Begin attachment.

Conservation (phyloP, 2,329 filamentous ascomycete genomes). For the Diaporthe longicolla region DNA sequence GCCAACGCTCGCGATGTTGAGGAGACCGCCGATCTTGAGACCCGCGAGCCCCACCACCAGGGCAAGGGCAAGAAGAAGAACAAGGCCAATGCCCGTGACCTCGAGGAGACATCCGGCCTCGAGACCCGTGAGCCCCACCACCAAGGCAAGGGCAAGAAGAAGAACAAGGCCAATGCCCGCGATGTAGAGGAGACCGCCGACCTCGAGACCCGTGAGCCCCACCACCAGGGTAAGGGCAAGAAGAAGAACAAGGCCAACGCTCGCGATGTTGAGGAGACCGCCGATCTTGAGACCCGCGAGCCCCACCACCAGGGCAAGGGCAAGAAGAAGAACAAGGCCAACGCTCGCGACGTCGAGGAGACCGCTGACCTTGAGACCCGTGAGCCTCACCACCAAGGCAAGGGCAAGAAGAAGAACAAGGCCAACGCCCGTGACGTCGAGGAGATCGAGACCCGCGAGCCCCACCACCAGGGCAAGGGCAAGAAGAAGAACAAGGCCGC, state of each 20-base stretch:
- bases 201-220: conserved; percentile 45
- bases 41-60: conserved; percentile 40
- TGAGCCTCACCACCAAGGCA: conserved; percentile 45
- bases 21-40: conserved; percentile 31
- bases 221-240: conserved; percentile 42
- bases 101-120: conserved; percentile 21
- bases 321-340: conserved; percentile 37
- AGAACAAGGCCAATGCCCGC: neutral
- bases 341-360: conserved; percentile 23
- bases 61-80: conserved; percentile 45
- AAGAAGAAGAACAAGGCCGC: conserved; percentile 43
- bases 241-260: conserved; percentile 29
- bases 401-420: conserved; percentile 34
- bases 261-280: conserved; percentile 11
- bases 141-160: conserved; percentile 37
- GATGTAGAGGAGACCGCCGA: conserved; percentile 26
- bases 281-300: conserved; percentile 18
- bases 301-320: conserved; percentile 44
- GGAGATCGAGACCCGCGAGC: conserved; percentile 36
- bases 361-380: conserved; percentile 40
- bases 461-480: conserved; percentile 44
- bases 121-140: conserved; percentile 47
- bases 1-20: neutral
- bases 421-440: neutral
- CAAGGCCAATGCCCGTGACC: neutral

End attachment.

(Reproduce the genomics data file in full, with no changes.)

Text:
Conservation (phyloP, 2,329 filamentous ascomycete genomes). For the Diaporthe longicolla region DNA sequence GCCAACGCTCGCGATGTTGAGGAGACCGCCGATCTTGAGACCCGCGAGCCCCACCACCAGGGCAAGGGCAAGAAGAAGAACAAGGCCAATGCCCGTGACCTCGAGGAGACATCCGGCCTCGAGACCCGTGAGCCCCACCACCAAGGCAAGGGCAAGAAGAAGAACAAGGCCAATGCCCGCGATGTAGAGGAGACCGCCGACCTCGAGACCCGTGAGCCCCACCACCAGGGTAAGGGCAAGAAGAAGAACAAGGCCAACGCTCGCGATGTTGAGGAGACCGCCGATCTTGAGACCCGCGAGCCCCACCACCAGGGCAAGGGCAAGAAGAAGAACAAGGCCAACGCTCGCGACGTCGAGGAGACCGCTGACCTTGAGACCCGTGAGCCTCACCACCAAGGCAAGGGCAAGAAGAAGAACAAGGCCAACGCCCGTGACGTCGAGGAGATCGAGACCCGCGAGCCCCACCACCAGGGCAAGGGCAAGAAGAAGAACAAGGCCGC, state of each 20-base stretch:
- bases 201-220: conserved; percentile 45
- bases 41-60: conserved; percentile 40
- TGAGCCTCACCACCAAGGCA: conserved; percentile 45
- bases 21-40: conserved; percentile 31
- bases 221-240: conserved; percentile 42
- bases 101-120: conserved; percentile 21
- bases 321-340: conserved; percentile 37
- AGAACAAGGCCAATGCCCGC: neutral
- bases 341-360: conserved; percentile 23
- bases 61-80: conserved; percentile 45
- AAGAAGAAGAACAAGGCCGC: conserved; percentile 43
- bases 241-260: conserved; percentile 29
- bases 401-420: conserved; percentile 34
- bases 261-280: conserved; percentile 11
- bases 141-160: conserved; percentile 37
- GATGTAGAGGAGACCGCCGA: conserved; percentile 26
- bases 281-300: conserved; percentile 18
- bases 301-320: conserved; percentile 44
- GGAGATCGAGACCCGCGAGC: conserved; percentile 36
- bases 361-380: conserved; percentile 40
- bases 461-480: conserved; percentile 44
- bases 121-140: conserved; percentile 47
- bases 1-20: neutral
- bases 421-440: neutral
- CAAGGCCAATGCCCGTGACC: neutral